[oclug] [OT] - Coffee
miden at travel-net.com
Mon Aug 21 13:06:09 EDT 2006
Amazing how passionate and particular some of us can be about our
coffee. Well, about anything really. I can remember my mother walking
into our kitchen many years ago and carefully explaining to my wife the
correct way to boil water. Fortunately, my wife is a very polite person
though that did test her limits.
My wife, by the way, is the better cook.
On Mon, 2006-08-21 at 09:58 -0400, Stephen Webb wrote:
> Rod Giffin wrote:
> > ... It is an acquired taste, coffee is actually an almost harsh drink,
> > and is enjoyed by most of the world in almost twice teh concentration
> > that we drink it here in North America. Dark coffee's usually have an
> > acidy taste, and almost flowery herbal aroma. It's marketed as "full
> > bodied". Canadians idea of "full bodied" coffee is that watery brown
> > stuff marketed by a certain donut shop. What the heck, they make tons
> > of money off it so why not? But it's a blended coffee of processed
> > beans, with a taste professionally designed and subdued for the North
> > American palate. In Europe, they would spit it out as tasteless.
> Most people seem to think that by obtaining cheap beans, carbonizing
> them, then scalding hte tarnation out of them with too-hot water makes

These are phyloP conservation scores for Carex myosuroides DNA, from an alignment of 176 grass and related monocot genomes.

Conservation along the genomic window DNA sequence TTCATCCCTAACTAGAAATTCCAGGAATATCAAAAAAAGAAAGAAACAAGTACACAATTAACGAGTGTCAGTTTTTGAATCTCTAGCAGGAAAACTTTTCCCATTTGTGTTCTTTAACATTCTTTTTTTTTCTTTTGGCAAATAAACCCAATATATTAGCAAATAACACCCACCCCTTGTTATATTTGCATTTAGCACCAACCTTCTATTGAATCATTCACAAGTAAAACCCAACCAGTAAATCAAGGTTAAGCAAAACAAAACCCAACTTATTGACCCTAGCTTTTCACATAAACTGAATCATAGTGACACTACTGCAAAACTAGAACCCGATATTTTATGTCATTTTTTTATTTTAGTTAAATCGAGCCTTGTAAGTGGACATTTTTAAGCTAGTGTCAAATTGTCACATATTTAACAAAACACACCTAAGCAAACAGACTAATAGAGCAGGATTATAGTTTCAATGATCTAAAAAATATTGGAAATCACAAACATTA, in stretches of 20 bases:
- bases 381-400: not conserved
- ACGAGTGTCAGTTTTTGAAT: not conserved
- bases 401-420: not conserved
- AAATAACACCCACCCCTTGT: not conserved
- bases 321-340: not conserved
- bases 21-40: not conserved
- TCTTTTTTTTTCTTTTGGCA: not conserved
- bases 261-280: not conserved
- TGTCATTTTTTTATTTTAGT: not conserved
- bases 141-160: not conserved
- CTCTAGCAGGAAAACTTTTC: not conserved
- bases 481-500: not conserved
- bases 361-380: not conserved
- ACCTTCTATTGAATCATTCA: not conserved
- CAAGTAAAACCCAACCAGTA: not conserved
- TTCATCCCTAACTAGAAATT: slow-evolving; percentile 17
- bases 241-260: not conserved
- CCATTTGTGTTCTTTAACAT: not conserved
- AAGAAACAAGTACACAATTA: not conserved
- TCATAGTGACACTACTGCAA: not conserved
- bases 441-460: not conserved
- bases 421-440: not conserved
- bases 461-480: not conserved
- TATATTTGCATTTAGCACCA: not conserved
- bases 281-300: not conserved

> goof coffee. This is a cardinal sin.
> The Europeans are prime among these sinners. They prefer to carbonize
> the beans to remove all flavour and destroy most of the caffeine in a
> process known as "French roast". They then like to destroy any
> remaining flavour and caffeine be extracting the tannins and greases
> using a steam process known as "making espresso," the result of which is
> a tar-like substance which lacks any of the subtle finesse of the bean
> they may have started with. They then walk around with their noses in
> the air like people who claim they can tell the difference between a CD
> and a lossless copy of the same CD.
> Turkish/Greek/Arabic coffee if made in a similar way, except rather than
> using steam, they raise the infusion to the vapour point several times.
> Same effect on the volatiles and alkaloids.
> I've encountered many a coffee snob proud of how many mugs of
> caffeine-free burnt coffee she can down in a single day. I'm
> impressed: you could probably get as much caffeine from the same amount
> of Kool-Aid. Caffeine is a clear colourless flavourless liquid. Don;t
> be mislead by how bad your coffee tastes.
> North Americans tend to prefer either cheap bad beans carbonized,a la
> Starbucks, or just cheap bad beans a la Tim Horton's (and just about
> every cup of coffee I've ever had in the U.S.A.). At least Tim's has
> caffeine, not just placebo.
> If you want to try to appreciate fine coffee, I would suggest you want
> to try a light roast of a low-acid bean (varieties vary) from Costa Rica
> (regions vary). made by a simple conical drip system using
> well-oxygenated water that has not yet come to the boil, but is just
> about to (97 C or so at Ottawa's altitude). The less time the water
> spends in contact with the grounds, the less tannins and harsh overtones.
> Drink it black to appreciate the flavour and subtleties of the coffee
> itself. Add cream for a variation of heaven (mmm, fat). I do not
> recommend sugar, but others seem to like it.
> Once you've tried actual coffee, it's hard to appreciate that foul burnt
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